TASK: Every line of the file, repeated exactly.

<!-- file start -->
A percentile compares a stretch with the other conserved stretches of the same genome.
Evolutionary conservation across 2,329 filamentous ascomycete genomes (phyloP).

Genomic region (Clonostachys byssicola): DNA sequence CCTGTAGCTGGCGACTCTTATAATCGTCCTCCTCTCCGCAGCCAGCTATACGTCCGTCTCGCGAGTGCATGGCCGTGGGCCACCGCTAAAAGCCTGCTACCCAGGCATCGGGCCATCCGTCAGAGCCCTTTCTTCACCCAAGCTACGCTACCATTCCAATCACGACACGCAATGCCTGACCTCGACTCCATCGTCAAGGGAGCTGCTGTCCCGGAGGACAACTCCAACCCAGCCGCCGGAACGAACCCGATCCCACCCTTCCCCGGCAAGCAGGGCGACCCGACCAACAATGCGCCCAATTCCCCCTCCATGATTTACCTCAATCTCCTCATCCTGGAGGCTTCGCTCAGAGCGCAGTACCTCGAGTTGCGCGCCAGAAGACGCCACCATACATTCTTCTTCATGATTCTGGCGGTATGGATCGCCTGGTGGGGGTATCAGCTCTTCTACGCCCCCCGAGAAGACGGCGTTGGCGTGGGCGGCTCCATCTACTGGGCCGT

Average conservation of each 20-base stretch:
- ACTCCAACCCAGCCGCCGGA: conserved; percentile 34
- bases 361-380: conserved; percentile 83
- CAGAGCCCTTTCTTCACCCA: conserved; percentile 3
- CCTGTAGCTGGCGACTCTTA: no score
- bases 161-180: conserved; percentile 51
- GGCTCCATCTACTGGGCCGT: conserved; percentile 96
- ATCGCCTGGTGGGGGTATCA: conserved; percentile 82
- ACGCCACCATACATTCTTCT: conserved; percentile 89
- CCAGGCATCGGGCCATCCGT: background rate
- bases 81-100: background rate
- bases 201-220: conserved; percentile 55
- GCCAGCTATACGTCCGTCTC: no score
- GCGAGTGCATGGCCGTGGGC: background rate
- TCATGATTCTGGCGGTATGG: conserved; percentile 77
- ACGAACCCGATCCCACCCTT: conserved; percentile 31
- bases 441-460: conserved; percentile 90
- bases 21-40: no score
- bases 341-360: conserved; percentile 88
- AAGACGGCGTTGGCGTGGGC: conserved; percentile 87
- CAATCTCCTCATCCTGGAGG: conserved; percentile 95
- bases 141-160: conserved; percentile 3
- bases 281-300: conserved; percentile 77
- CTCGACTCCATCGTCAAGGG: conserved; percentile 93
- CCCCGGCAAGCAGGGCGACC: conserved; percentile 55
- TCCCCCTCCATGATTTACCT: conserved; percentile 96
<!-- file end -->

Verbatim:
A percentile compares a stretch with the other conserved stretches of the same genome.
Evolutionary conservation across 2,329 filamentous ascomycete genomes (phyloP).

Genomic region (Clonostachys byssicola): DNA sequence CCTGTAGCTGGCGACTCTTATAATCGTCCTCCTCTCCGCAGCCAGCTATACGTCCGTCTCGCGAGTGCATGGCCGTGGGCCACCGCTAAAAGCCTGCTACCCAGGCATCGGGCCATCCGTCAGAGCCCTTTCTTCACCCAAGCTACGCTACCATTCCAATCACGACACGCAATGCCTGACCTCGACTCCATCGTCAAGGGAGCTGCTGTCCCGGAGGACAACTCCAACCCAGCCGCCGGAACGAACCCGATCCCACCCTTCCCCGGCAAGCAGGGCGACCCGACCAACAATGCGCCCAATTCCCCCTCCATGATTTACCTCAATCTCCTCATCCTGGAGGCTTCGCTCAGAGCGCAGTACCTCGAGTTGCGCGCCAGAAGACGCCACCATACATTCTTCTTCATGATTCTGGCGGTATGGATCGCCTGGTGGGGGTATCAGCTCTTCTACGCCCCCCGAGAAGACGGCGTTGGCGTGGGCGGCTCCATCTACTGGGCCGT

Average conservation of each 20-base stretch:
- ACTCCAACCCAGCCGCCGGA: conserved; percentile 34
- bases 361-380: conserved; percentile 83
- CAGAGCCCTTTCTTCACCCA: conserved; percentile 3
- CCTGTAGCTGGCGACTCTTA: no score
- bases 161-180: conserved; percentile 51
- GGCTCCATCTACTGGGCCGT: conserved; percentile 96
- ATCGCCTGGTGGGGGTATCA: conserved; percentile 82
- ACGCCACCATACATTCTTCT: conserved; percentile 89
- CCAGGCATCGGGCCATCCGT: background rate
- bases 81-100: background rate
- bases 201-220: conserved; percentile 55
- GCCAGCTATACGTCCGTCTC: no score
- GCGAGTGCATGGCCGTGGGC: background rate
- TCATGATTCTGGCGGTATGG: conserved; percentile 77
- ACGAACCCGATCCCACCCTT: conserved; percentile 31
- bases 441-460: conserved; percentile 90
- bases 21-40: no score
- bases 341-360: conserved; percentile 88
- AAGACGGCGTTGGCGTGGGC: conserved; percentile 87
- CAATCTCCTCATCCTGGAGG: conserved; percentile 95
- bases 141-160: conserved; percentile 3
- bases 281-300: conserved; percentile 77
- CTCGACTCCATCGTCAAGGG: conserved; percentile 93
- CCCCGGCAAGCAGGGCGACC: conserved; percentile 55
- TCCCCCTCCATGATTTACCT: conserved; percentile 96